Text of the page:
I wrote this article because too often it seems like these applications degrade very poorly. If you use any run of the mill Windows 10 or macOS computer, you will frequently run into situations where your clicks or button presses cease to have any effect and then you get the dreaded beach ball for minute(s)! It’s not unlikely your parent’s or kid’s computer is in a similar state. The situation has become unacceptable.

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          Windows is just a mess, but that’s unavoidable by userspace programs. Third party drivers do silly amounts of things in interrupt handlers (no other kernels have this problem: the only thing you are allowed to do in an ISR is prod a thread to wake up on other systems) and antivirus hooks into filesystem events and blocks them for unbounded time.

          Until recently, my personal machine was a 2013 MacBook Pro and I very rarely saw a beachball on it, certainly not for minutes. The only times I saw it at all were under very high load (e.g. background build of LLVM).

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      Yep! Welcome to video game programming!

      Or, you know, you could just shrug and say “it’ll usually be fine”. And, you know, it usually will be fine!

      But you better get used to that, ’cause whatever else happens, OS interrupt handlers can take an unbounded amount of time if the OS or driver author is not careful. And that is why a dead NFS server can lock up your entire Linux desktop for a minute at a time. Or a flaky PAM permission. Or an attempt to access a dying hard drive. Or…

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      The talk about blocking operations, including virtual memory, reminds me of Midori. From the post Asynchronous Everything:

      Synchronous blocking was flat-out disallowed. This meant that literally everything was asynchronous: all file and network IO, all message passing, and any “synchronization” activities like rendezvousing with other asynchronous work. The resulting system was highly concurrent, responsive to user input, and scaled like the dickens. […] And when I say “no blocking,” I really mean it: Midori did not have demand paging which, in a classical system, means that touching a piece of memory may physically block to perform IO.

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        Great reference, was not aware of that. It’s validating to see the same ideas emerging independently. Thanks!

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      I suspect this is why on BeOS every graphical application had two threads automatically, an “application” thread and a “display” thread. I think you were expected to do nothing from the UI except pass messages to the application thread. But I was a very poor programmer when I read about all this, so I could be mistaken. I would expect that if you had a realtime guarantee on such message passes, you would get a realtime application as a result—although this assumes certain things about your message queue which I don’t remember anything about at all.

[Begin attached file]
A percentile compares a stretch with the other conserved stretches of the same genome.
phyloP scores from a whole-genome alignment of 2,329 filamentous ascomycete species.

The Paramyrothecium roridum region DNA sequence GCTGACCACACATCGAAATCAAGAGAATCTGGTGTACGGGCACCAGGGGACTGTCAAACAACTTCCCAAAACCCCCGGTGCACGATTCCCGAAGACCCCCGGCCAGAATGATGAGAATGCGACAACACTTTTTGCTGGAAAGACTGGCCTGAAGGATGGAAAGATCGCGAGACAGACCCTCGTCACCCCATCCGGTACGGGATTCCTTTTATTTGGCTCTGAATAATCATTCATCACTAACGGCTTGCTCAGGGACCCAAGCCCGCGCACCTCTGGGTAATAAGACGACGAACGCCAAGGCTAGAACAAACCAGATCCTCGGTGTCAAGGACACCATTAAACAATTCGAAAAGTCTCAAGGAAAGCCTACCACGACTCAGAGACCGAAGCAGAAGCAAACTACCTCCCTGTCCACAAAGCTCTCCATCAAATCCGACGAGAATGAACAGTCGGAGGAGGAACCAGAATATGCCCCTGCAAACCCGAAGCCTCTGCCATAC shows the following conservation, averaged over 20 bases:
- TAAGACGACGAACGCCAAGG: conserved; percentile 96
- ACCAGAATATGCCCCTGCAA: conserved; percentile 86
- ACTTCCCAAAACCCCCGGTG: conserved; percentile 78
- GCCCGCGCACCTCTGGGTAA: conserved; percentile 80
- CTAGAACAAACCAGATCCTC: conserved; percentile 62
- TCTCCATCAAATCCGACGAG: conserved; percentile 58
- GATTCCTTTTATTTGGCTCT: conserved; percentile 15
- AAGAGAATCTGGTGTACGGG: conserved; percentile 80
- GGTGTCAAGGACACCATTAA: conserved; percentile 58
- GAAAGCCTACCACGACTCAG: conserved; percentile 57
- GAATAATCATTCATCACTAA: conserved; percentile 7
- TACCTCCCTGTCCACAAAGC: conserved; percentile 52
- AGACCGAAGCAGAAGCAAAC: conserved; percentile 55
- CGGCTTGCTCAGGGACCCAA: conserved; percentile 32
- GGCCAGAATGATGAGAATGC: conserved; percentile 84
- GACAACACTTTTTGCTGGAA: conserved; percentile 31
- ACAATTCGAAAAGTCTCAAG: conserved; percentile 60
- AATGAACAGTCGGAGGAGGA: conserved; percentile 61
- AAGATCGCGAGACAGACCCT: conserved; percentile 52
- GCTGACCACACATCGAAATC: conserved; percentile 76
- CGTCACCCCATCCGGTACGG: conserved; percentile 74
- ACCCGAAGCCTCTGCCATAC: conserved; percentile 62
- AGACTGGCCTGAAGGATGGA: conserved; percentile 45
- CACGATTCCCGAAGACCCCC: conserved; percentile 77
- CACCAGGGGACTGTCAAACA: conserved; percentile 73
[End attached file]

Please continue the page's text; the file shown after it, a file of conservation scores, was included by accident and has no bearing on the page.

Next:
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      Strongly agree with this article. The computers I’ve used for basically all of my life have suffered from this class of problem - it makes sense that a lower-level cause of this is a fundamentally incorrect architecture that every mainstream PC and smartphone OS has imposed on software written for them.

      What if there was a way to encode in the type system of a program whether or not a function would block on an external event, and then have the OS or commonly-used standard libraries force UI handler functions to only use this class of functions? Making this happen in enough environments where it meaningfully affects my day to day computer use is certainly a large ecosystem-level change that requires wide awareness of the problem. A change on par with the adaptation of Rust (and note that event’s Rust’s superior type system compared to the mainstream status quo does not have the flexibility to mandate meaningful blockingness-checking).

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        In the CHERIoT RTOS, I’ve introduced a timeout structure that contains the number of ticks that you are allowed to yield for and the number that you have yielded already. Anything that yields (waiting for interrupts or other threads) takes a pointer to this structure and forwards it through any other yielding calls to gradually accumulate the amount of waiting time that it’s allowed in total. It’s probably the right thing to do for control systems but I’d absolutely hate to do it in application code, for two reasons: